Seattle Symphony Media SSM1025 (24/96 WAV), 2020. Dmitry Lipay, prod.; Dmitry and Alexander Lipay, engs.
Performance ****½
Sonics ****½

Having sat in a prime orchestral seat for part of this Seattle Symphony double whammy, I can attest that listening to the hi-rez files of this superb recording on a full-range audiophile system is the closest you may ever get to being a member of Austria's Habsburg Dynasty partaking of a sumptuous meal delivered by dressed-to-the-hilt servants carrying gilded platters.

Only on a compilation of Wagner overtures or "Best Mahler Movements Ever" will you find turn-of-the–20th century orchestral music as full-bodied as this in sound and romance. The bass at the start of Thomas Dausgaard's Also sprach Zarathustra—the music heard in Stanley Kubrick's 2001: A Space Odyssey—is terrific, topped by a bottom-register organ pedal that surpasses the bass on hi-rez remasterings of Fritz Reiner's famed RCA Living Stereo recording. Seattle's strings wax silken romantic thanks to Dausgaard's coaching but never spill over into excess. Concertmaster Noah Geller could have been a shade more indulgent—think Schokoladendessert without the last dollop of Schlagsahne—but any audiophile who can fantasize waltzing the night away to Viennese music will find themselves in heaven by Strauss's final notes.

Scriabin's The Poem of Ecstasy, on the other hand, is by nature ultra-indulgent. It's decadent enough for those who love emerging from Maseratis sporting $500,000 of Tiffany jewelry on each wrist. Save for a final swell that could be even bigger, this performance is sufficiently over-the-top to leave you either soaring to the moon or longing for a cool shower.—Jason Victor Serinus


Honegger/Schoeck/Mitropoulos: Buried Alive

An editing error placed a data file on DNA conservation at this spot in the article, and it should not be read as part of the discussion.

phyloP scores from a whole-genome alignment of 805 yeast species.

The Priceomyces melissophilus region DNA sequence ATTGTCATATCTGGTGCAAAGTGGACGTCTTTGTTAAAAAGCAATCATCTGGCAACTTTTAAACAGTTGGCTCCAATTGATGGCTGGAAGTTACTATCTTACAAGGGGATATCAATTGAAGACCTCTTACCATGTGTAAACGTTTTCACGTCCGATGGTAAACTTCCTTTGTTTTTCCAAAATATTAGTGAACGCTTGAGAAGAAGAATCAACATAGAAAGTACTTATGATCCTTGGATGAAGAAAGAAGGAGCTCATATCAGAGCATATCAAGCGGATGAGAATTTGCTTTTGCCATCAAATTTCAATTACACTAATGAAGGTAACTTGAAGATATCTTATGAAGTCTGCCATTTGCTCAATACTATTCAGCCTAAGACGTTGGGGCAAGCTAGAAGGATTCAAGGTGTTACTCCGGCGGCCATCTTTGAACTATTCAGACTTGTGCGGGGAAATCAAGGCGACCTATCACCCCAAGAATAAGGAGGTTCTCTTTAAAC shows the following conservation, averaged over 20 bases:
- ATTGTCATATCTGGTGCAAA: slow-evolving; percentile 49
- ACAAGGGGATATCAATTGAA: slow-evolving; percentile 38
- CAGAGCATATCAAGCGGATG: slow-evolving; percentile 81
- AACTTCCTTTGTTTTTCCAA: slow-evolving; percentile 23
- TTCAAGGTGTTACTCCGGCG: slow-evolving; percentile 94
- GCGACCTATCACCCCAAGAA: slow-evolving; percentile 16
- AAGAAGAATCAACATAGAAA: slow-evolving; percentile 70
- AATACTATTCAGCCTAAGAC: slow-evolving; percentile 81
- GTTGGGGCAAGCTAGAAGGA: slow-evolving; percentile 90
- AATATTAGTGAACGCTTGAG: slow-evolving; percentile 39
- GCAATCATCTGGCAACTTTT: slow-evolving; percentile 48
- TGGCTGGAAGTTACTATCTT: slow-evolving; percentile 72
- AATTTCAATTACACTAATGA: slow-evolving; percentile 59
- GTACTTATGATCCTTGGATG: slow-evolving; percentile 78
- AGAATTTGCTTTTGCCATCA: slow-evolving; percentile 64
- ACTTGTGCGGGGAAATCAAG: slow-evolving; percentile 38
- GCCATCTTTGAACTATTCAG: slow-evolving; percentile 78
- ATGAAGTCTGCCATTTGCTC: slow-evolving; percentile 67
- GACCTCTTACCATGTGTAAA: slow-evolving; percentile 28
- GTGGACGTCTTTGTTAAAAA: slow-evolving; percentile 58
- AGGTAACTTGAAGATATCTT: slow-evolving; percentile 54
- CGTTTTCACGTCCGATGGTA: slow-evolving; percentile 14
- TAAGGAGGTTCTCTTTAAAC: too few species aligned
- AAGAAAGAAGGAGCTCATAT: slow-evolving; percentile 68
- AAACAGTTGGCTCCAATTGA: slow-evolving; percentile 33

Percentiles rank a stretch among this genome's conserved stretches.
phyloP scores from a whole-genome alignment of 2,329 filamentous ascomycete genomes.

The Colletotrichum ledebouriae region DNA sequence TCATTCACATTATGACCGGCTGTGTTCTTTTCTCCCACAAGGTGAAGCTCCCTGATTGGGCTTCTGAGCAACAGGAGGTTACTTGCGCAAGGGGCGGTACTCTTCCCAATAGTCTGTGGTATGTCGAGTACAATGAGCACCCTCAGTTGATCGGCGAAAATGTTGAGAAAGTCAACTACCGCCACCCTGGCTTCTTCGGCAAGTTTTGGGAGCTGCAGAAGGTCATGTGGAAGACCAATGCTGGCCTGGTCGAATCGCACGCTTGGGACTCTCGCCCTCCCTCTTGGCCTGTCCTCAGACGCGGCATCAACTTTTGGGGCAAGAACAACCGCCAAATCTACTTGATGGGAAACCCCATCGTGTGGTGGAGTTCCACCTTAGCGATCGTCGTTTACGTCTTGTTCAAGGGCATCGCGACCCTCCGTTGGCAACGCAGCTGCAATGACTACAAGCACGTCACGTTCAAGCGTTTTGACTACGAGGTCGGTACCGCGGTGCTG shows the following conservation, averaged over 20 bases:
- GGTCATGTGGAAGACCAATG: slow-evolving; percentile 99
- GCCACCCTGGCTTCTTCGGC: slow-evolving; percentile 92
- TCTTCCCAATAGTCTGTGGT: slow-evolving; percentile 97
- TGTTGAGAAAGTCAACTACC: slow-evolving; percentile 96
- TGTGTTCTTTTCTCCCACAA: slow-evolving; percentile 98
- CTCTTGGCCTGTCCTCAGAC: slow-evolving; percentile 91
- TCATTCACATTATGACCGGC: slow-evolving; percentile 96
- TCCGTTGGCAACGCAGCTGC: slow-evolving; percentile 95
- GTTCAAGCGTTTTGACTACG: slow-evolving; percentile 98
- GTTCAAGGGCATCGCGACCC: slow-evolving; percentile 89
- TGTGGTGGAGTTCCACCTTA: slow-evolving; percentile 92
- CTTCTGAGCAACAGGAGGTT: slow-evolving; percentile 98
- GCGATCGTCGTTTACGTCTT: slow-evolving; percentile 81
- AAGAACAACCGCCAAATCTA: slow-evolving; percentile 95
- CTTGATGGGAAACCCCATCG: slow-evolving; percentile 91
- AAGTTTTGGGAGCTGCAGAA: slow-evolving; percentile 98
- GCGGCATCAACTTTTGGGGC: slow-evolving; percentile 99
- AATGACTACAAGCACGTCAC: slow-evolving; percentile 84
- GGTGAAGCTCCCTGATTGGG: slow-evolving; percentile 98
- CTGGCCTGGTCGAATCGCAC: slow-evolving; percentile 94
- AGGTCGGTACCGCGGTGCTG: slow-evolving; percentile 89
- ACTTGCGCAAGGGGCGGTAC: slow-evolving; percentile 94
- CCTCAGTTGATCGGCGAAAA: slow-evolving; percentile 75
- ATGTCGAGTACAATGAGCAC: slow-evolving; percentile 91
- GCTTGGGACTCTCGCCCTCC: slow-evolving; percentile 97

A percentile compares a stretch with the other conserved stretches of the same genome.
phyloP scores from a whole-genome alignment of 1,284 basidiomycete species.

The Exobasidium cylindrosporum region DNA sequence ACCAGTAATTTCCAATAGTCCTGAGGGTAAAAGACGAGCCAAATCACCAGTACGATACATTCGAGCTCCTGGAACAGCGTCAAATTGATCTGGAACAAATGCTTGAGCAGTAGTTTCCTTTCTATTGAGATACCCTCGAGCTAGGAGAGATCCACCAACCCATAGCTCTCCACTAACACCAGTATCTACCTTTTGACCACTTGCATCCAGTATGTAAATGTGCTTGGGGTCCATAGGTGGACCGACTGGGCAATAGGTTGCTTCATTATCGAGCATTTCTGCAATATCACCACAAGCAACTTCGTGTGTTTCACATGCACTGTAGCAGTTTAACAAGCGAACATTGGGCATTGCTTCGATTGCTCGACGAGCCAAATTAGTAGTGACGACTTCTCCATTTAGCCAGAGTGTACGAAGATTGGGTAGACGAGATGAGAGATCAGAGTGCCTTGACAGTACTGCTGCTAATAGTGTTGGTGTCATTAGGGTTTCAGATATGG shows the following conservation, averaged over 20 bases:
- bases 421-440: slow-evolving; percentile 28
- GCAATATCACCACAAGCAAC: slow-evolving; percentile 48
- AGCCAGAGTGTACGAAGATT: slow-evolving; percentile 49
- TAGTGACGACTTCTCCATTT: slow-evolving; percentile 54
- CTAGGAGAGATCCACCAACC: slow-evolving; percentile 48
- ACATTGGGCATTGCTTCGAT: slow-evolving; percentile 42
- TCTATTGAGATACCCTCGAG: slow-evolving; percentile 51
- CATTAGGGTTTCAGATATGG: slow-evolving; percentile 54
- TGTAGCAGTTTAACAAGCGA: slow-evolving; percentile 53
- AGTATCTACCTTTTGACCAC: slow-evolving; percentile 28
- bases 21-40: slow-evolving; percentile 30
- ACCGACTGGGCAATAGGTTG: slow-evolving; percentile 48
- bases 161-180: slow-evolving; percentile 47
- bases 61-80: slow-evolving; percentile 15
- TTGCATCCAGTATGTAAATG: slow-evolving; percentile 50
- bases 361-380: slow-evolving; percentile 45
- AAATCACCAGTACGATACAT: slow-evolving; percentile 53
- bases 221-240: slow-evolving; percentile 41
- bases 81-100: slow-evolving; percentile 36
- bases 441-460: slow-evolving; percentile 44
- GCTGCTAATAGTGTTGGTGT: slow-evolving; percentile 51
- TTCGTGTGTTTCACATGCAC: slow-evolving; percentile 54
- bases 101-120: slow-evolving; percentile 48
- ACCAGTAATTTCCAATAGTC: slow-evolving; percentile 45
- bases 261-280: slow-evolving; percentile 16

Michael Nagy, baritone; The Bard Festival Chorale; The Orchestra NOW/Leon Botstein
Bridge 9540 (CD). 2020. Marian Barry, prod. and eng.
Performance **½
Sonics ***

Leon Botstein's intrepid programming unearths a Concerto grosso by former New York Philharmonic director Dimitri Mitropoulos. Save for some sectional glissandi and dissonant violin slithers in the final Allegro, the idiom is that of postwar America, with demonstrative gestures succeeded by inward, brooding ones. There aren't any real tunes, but the sonorities hold interest, and the music moves with a sure sense of purpose. The sonics strike a balance between blend and clarity, with the wind groups clearly "placed" and a nice resonance in the low strings.

I was less taken with Othmar Schoeck's song cycle Lebendig begraben (Buried Alive). The title describes the situation of the baritone, who is also the first-person narrator. The cycle begins in an Expressionist style, anguished and dissonant. As the protagonist reflects on his life and faces his destiny, the textures becomes more open and expansive. Michael Nagy begins unpromisingly, with curdled vowels, barked emphases, iffy pitches, and a wobble on any slightly sustained note. He does rise to the proclamatory affirmations later on, though the vocal production remains tight. Botstein keeps reasonably good order, although he lets such details as the winding clarinet obbligato get buried.

Honegger's Rugby begins with bright, alert flourishes, but I'd have liked less-opaque tuttis, and the contrasts between the broad legato lines and the busy accompaniments are flattened. Throughout the program, in fact, tentative coordination among such elements suggests some lack of baton clarity.—Stephen Francis Vasta

Jason Victor Serinus's picture

After weeks of work, triggered by an email from reader Ned Kuehn who informed me that the 24/96 stereo files of this recording were not available for download or streaming, some broken connections in the supply chain have been repaired. You should be able to find the hi-rez files online by December 15. I hope. Some services and sites will take longer than others to make them available.